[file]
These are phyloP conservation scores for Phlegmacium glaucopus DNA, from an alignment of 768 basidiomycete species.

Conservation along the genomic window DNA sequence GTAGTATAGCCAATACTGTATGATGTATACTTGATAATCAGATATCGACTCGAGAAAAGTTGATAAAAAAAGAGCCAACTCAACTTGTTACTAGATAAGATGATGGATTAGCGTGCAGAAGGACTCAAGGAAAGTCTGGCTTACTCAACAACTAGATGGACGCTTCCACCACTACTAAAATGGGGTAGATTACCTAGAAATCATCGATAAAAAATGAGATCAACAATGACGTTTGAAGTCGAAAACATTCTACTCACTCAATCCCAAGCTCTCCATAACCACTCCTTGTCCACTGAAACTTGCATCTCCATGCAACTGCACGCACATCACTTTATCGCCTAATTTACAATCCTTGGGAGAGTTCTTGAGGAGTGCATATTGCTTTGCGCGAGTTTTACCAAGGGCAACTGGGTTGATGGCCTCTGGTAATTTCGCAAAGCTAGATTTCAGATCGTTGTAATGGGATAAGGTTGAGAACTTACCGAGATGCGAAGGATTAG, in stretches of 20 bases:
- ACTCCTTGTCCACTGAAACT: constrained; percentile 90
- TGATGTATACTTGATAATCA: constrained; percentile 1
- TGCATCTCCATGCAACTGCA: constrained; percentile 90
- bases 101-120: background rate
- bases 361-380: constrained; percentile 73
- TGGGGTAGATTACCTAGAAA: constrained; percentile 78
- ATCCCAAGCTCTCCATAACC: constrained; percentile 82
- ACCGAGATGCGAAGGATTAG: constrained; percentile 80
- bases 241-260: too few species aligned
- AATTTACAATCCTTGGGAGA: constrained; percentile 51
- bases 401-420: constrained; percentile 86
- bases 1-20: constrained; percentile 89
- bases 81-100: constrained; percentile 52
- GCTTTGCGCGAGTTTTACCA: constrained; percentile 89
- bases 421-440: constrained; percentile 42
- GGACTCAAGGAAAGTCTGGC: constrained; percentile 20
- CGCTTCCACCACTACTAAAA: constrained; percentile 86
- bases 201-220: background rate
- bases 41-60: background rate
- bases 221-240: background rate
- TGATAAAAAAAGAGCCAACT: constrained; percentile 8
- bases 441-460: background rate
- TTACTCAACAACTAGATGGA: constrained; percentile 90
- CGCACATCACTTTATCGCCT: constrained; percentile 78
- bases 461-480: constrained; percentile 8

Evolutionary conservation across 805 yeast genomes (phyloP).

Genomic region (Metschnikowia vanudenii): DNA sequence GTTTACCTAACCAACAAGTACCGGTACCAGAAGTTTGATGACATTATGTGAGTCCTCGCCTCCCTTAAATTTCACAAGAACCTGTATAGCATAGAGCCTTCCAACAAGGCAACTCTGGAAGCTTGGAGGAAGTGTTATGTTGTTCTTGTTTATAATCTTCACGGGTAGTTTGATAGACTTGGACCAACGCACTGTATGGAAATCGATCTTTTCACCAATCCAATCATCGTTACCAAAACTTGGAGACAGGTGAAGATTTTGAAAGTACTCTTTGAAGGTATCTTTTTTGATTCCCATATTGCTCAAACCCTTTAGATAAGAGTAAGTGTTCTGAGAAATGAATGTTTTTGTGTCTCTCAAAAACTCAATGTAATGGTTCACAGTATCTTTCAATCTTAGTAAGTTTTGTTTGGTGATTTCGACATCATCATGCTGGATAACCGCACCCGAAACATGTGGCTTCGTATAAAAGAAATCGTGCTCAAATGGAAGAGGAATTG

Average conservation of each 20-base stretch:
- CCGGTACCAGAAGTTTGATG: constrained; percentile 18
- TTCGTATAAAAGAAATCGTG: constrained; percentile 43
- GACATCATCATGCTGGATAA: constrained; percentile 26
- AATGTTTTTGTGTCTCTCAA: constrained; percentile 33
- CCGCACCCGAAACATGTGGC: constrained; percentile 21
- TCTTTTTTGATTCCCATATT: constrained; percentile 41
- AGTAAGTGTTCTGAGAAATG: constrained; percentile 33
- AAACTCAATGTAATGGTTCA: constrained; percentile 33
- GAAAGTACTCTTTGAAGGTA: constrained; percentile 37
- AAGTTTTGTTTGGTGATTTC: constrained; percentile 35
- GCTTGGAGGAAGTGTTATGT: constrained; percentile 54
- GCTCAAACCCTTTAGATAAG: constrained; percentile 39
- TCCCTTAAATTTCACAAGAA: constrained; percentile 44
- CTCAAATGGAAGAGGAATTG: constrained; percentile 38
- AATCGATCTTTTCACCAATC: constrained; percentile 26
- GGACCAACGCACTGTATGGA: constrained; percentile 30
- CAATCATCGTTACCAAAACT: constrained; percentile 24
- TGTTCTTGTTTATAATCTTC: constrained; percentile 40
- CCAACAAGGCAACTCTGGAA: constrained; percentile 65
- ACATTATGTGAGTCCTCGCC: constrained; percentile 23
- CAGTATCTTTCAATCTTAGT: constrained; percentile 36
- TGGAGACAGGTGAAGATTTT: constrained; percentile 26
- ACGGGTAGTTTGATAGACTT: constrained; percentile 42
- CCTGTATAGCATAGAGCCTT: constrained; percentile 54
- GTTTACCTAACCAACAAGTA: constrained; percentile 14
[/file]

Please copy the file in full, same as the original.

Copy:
These are phyloP conservation scores for Phlegmacium glaucopus DNA, from an alignment of 768 basidiomycete species.

Conservation along the genomic window DNA sequence GTAGTATAGCCAATACTGTATGATGTATACTTGATAATCAGATATCGACTCGAGAAAAGTTGATAAAAAAAGAGCCAACTCAACTTGTTACTAGATAAGATGATGGATTAGCGTGCAGAAGGACTCAAGGAAAGTCTGGCTTACTCAACAACTAGATGGACGCTTCCACCACTACTAAAATGGGGTAGATTACCTAGAAATCATCGATAAAAAATGAGATCAACAATGACGTTTGAAGTCGAAAACATTCTACTCACTCAATCCCAAGCTCTCCATAACCACTCCTTGTCCACTGAAACTTGCATCTCCATGCAACTGCACGCACATCACTTTATCGCCTAATTTACAATCCTTGGGAGAGTTCTTGAGGAGTGCATATTGCTTTGCGCGAGTTTTACCAAGGGCAACTGGGTTGATGGCCTCTGGTAATTTCGCAAAGCTAGATTTCAGATCGTTGTAATGGGATAAGGTTGAGAACTTACCGAGATGCGAAGGATTAG, in stretches of 20 bases:
- ACTCCTTGTCCACTGAAACT: constrained; percentile 90
- TGATGTATACTTGATAATCA: constrained; percentile 1
- TGCATCTCCATGCAACTGCA: constrained; percentile 90
- bases 101-120: background rate
- bases 361-380: constrained; percentile 73
- TGGGGTAGATTACCTAGAAA: constrained; percentile 78
- ATCCCAAGCTCTCCATAACC: constrained; percentile 82
- ACCGAGATGCGAAGGATTAG: constrained; percentile 80
- bases 241-260: too few species aligned
- AATTTACAATCCTTGGGAGA: constrained; percentile 51
- bases 401-420: constrained; percentile 86
- bases 1-20: constrained; percentile 89
- bases 81-100: constrained; percentile 52
- GCTTTGCGCGAGTTTTACCA: constrained; percentile 89
- bases 421-440: constrained; percentile 42
- GGACTCAAGGAAAGTCTGGC: constrained; percentile 20
- CGCTTCCACCACTACTAAAA: constrained; percentile 86
- bases 201-220: background rate
- bases 41-60: background rate
- bases 221-240: background rate
- TGATAAAAAAAGAGCCAACT: constrained; percentile 8
- bases 441-460: background rate
- TTACTCAACAACTAGATGGA: constrained; percentile 90
- CGCACATCACTTTATCGCCT: constrained; percentile 78
- bases 461-480: constrained; percentile 8

Evolutionary conservation across 805 yeast genomes (phyloP).

Genomic region (Metschnikowia vanudenii): DNA sequence GTTTACCTAACCAACAAGTACCGGTACCAGAAGTTTGATGACATTATGTGAGTCCTCGCCTCCCTTAAATTTCACAAGAACCTGTATAGCATAGAGCCTTCCAACAAGGCAACTCTGGAAGCTTGGAGGAAGTGTTATGTTGTTCTTGTTTATAATCTTCACGGGTAGTTTGATAGACTTGGACCAACGCACTGTATGGAAATCGATCTTTTCACCAATCCAATCATCGTTACCAAAACTTGGAGACAGGTGAAGATTTTGAAAGTACTCTTTGAAGGTATCTTTTTTGATTCCCATATTGCTCAAACCCTTTAGATAAGAGTAAGTGTTCTGAGAAATGAATGTTTTTGTGTCTCTCAAAAACTCAATGTAATGGTTCACAGTATCTTTCAATCTTAGTAAGTTTTGTTTGGTGATTTCGACATCATCATGCTGGATAACCGCACCCGAAACATGTGGCTTCGTATAAAAGAAATCGTGCTCAAATGGAAGAGGAATTG

Average conservation of each 20-base stretch:
- CCGGTACCAGAAGTTTGATG: constrained; percentile 18
- TTCGTATAAAAGAAATCGTG: constrained; percentile 43
- GACATCATCATGCTGGATAA: constrained; percentile 26
- AATGTTTTTGTGTCTCTCAA: constrained; percentile 33
- CCGCACCCGAAACATGTGGC: constrained; percentile 21
- TCTTTTTTGATTCCCATATT: constrained; percentile 41
- AGTAAGTGTTCTGAGAAATG: constrained; percentile 33
- AAACTCAATGTAATGGTTCA: constrained; percentile 33
- GAAAGTACTCTTTGAAGGTA: constrained; percentile 37
- AAGTTTTGTTTGGTGATTTC: constrained; percentile 35
- GCTTGGAGGAAGTGTTATGT: constrained; percentile 54
- GCTCAAACCCTTTAGATAAG: constrained; percentile 39
- TCCCTTAAATTTCACAAGAA: constrained; percentile 44
- CTCAAATGGAAGAGGAATTG: constrained; percentile 38
- AATCGATCTTTTCACCAATC: constrained; percentile 26
- GGACCAACGCACTGTATGGA: constrained; percentile 30
- CAATCATCGTTACCAAAACT: constrained; percentile 24
- TGTTCTTGTTTATAATCTTC: constrained; percentile 40
- CCAACAAGGCAACTCTGGAA: constrained; percentile 65
- ACATTATGTGAGTCCTCGCC: constrained; percentile 23
- CAGTATCTTTCAATCTTAGT: constrained; percentile 36
- TGGAGACAGGTGAAGATTTT: constrained; percentile 26
- ACGGGTAGTTTGATAGACTT: constrained; percentile 42
- CCTGTATAGCATAGAGCCTT: constrained; percentile 54
- GTTTACCTAACCAACAAGTA: constrained; percentile 14